Effects of ocean acidification on larval development and settlement of the common intertidal barnacle Amphibalanus amphitrite

Increased levels of anthropogenic CO2 released into the atmosphere are anticipated to result in the increased acidification of the world’s oceans. Marine invertebrates that produce calcified body parts may be particularly vulnerable. Barnacles are an ecologically important group of calcified marine invertebrates that are potentially vulnerable to acidification. We examined aspects of larval development (nauplii and cyprids) and juvenile settlement in the common intertidal barnacle Amphibalanus (=Balanus) amphitrite reared in ambient seawater (pH = 8.4) and acidified seawater (pH = 7.4) conditions. pH levels were regulated by bubbling air containing different concentrations of CO2 into experimental and control beakers containing groups of 800 naupliar larvae each and fed diatoms (Skelotosema costatum). Development of nauplii and cyprids was significantly delayed in the 7.4 pH treatment. Moreover, fewer cyprids settled and metamorphosed into juvenile barnacles at pH 7.4. Our findings indicate that early development and juvenile settlement in A. amphitrite are negatively impacted by exposure to pH 7.4, a level of ocean acidification expected to occur in the next two hundred years.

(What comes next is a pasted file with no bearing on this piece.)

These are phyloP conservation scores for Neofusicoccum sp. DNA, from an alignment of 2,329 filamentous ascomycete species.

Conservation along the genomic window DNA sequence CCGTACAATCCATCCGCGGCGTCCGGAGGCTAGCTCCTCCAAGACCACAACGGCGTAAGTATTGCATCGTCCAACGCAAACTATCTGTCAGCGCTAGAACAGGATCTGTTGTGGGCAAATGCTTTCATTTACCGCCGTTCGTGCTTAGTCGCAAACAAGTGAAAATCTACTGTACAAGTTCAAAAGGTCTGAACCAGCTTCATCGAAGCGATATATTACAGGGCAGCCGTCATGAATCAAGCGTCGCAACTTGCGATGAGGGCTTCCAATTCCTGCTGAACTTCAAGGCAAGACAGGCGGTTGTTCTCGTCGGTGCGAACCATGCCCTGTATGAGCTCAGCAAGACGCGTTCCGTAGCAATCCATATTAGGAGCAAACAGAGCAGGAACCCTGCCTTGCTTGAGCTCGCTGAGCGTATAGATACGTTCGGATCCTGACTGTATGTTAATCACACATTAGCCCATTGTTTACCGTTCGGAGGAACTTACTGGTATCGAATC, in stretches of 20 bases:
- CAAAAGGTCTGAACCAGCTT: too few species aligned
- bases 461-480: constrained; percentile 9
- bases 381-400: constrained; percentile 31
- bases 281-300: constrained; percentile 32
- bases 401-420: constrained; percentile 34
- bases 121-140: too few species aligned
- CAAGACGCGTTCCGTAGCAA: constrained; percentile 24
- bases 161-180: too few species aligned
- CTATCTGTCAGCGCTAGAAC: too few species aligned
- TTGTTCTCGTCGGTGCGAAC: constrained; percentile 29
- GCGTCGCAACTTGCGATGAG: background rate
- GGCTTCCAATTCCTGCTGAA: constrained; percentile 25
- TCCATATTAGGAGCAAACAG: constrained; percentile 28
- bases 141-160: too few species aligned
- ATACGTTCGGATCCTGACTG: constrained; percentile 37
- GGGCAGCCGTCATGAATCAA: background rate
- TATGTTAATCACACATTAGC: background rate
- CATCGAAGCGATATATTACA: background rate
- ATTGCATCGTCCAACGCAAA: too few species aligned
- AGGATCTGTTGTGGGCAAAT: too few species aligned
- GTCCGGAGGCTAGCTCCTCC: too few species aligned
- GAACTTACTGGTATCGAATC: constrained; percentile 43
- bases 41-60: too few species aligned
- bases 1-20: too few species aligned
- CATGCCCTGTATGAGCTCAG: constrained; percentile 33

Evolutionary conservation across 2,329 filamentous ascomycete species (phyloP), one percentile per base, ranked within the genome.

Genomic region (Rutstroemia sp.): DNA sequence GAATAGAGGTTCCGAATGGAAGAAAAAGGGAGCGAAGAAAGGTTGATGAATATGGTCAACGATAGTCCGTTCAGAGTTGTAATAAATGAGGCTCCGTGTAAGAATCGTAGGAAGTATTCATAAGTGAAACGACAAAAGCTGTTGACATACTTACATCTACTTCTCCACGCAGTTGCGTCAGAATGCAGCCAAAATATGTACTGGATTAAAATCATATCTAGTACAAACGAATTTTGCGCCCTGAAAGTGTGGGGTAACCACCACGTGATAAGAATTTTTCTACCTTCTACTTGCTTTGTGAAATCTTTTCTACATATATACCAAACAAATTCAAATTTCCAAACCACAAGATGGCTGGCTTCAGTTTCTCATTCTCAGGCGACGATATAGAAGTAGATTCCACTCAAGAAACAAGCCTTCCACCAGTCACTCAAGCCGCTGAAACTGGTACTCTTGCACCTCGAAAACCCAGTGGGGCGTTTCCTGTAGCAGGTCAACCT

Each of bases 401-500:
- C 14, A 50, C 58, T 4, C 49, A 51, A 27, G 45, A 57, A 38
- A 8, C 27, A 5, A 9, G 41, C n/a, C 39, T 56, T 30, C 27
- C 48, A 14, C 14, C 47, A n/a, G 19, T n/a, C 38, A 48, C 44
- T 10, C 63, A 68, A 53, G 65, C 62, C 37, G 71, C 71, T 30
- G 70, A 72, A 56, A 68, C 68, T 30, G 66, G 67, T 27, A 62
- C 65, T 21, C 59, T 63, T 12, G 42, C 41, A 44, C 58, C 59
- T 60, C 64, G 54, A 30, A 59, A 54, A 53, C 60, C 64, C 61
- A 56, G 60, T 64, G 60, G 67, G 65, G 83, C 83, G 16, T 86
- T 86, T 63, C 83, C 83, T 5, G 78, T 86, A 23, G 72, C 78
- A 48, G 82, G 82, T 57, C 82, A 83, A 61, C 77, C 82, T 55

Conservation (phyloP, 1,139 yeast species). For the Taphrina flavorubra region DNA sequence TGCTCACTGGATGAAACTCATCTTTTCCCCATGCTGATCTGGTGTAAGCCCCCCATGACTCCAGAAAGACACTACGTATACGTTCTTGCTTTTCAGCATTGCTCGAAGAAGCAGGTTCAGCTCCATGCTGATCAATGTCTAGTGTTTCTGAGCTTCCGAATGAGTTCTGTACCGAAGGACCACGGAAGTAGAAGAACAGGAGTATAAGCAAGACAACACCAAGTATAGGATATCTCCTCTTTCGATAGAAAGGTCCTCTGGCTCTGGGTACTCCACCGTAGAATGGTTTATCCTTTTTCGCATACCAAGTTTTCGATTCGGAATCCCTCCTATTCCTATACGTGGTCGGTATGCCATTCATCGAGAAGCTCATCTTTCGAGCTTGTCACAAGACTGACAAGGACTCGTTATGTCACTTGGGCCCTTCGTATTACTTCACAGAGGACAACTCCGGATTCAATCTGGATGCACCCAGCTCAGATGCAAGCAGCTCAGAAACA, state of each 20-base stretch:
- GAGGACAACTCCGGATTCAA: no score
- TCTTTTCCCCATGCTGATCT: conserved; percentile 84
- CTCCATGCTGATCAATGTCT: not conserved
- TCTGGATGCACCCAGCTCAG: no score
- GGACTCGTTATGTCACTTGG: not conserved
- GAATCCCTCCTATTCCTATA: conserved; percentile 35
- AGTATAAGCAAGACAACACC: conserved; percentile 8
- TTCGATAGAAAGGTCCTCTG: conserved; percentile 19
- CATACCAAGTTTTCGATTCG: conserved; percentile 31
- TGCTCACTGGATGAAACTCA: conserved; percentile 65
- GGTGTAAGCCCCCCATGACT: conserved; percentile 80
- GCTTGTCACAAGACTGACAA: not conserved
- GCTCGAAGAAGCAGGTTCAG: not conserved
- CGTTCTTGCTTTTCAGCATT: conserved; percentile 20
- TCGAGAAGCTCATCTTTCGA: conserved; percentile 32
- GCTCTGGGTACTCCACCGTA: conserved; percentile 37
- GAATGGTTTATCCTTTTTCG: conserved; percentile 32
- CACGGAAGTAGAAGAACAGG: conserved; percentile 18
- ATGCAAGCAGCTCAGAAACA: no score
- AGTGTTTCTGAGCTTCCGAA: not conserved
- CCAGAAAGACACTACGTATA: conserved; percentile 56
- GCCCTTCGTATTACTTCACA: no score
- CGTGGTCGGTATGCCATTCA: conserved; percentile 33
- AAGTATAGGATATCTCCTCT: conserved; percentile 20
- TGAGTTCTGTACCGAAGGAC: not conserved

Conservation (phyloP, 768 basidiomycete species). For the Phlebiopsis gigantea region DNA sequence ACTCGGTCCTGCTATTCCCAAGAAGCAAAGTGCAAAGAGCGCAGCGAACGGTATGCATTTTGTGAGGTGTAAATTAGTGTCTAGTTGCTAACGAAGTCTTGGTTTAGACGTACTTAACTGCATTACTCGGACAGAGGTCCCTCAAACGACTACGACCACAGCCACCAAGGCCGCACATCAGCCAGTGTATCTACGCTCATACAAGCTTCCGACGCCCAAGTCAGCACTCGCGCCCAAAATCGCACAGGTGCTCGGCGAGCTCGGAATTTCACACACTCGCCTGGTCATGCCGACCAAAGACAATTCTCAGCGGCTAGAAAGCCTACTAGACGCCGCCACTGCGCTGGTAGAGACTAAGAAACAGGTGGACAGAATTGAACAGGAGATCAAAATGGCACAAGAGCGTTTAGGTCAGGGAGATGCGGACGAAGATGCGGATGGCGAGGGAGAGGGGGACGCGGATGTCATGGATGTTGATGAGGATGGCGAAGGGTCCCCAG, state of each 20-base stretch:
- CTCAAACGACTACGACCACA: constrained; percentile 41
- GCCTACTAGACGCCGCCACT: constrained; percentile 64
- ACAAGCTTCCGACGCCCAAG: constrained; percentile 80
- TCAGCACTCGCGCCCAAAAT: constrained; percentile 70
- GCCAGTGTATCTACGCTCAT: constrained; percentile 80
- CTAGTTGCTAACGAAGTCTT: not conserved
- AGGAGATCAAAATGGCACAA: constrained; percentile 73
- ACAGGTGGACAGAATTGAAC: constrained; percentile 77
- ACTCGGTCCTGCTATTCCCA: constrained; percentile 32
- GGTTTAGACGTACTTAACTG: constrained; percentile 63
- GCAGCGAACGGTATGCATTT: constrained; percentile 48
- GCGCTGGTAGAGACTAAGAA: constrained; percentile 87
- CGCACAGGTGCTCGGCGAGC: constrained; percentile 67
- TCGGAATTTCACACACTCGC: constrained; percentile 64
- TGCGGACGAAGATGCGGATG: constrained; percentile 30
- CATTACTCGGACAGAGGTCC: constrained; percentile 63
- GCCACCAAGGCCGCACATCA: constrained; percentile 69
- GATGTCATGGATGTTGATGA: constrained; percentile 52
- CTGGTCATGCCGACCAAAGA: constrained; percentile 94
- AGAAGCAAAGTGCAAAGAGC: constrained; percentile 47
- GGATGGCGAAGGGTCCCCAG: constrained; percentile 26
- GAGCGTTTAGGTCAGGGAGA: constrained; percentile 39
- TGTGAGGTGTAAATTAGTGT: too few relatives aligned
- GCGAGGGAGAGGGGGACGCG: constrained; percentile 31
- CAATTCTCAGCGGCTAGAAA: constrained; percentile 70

Mcdonald, M. R., Mcclintock, J. B., Amsler, C. D., Rittschof, D., Angus, R. A., & Orihuela, B. 2009. Effects of ocean acidification on larval development and settlement of the common intertidal barnacle Amphibalanus amphitrite. Integrative and Comparative Biology 49: E270-E270. Meeting abstract.


Conference Information:
Annual Meeting of the Society-for-Integrative-and-Comparative-Biology
Boston, MA, January 03-07, 2009

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OA-ICC HIGHLIGHTS

Ocean acidification in the IPCC AR5 WG II

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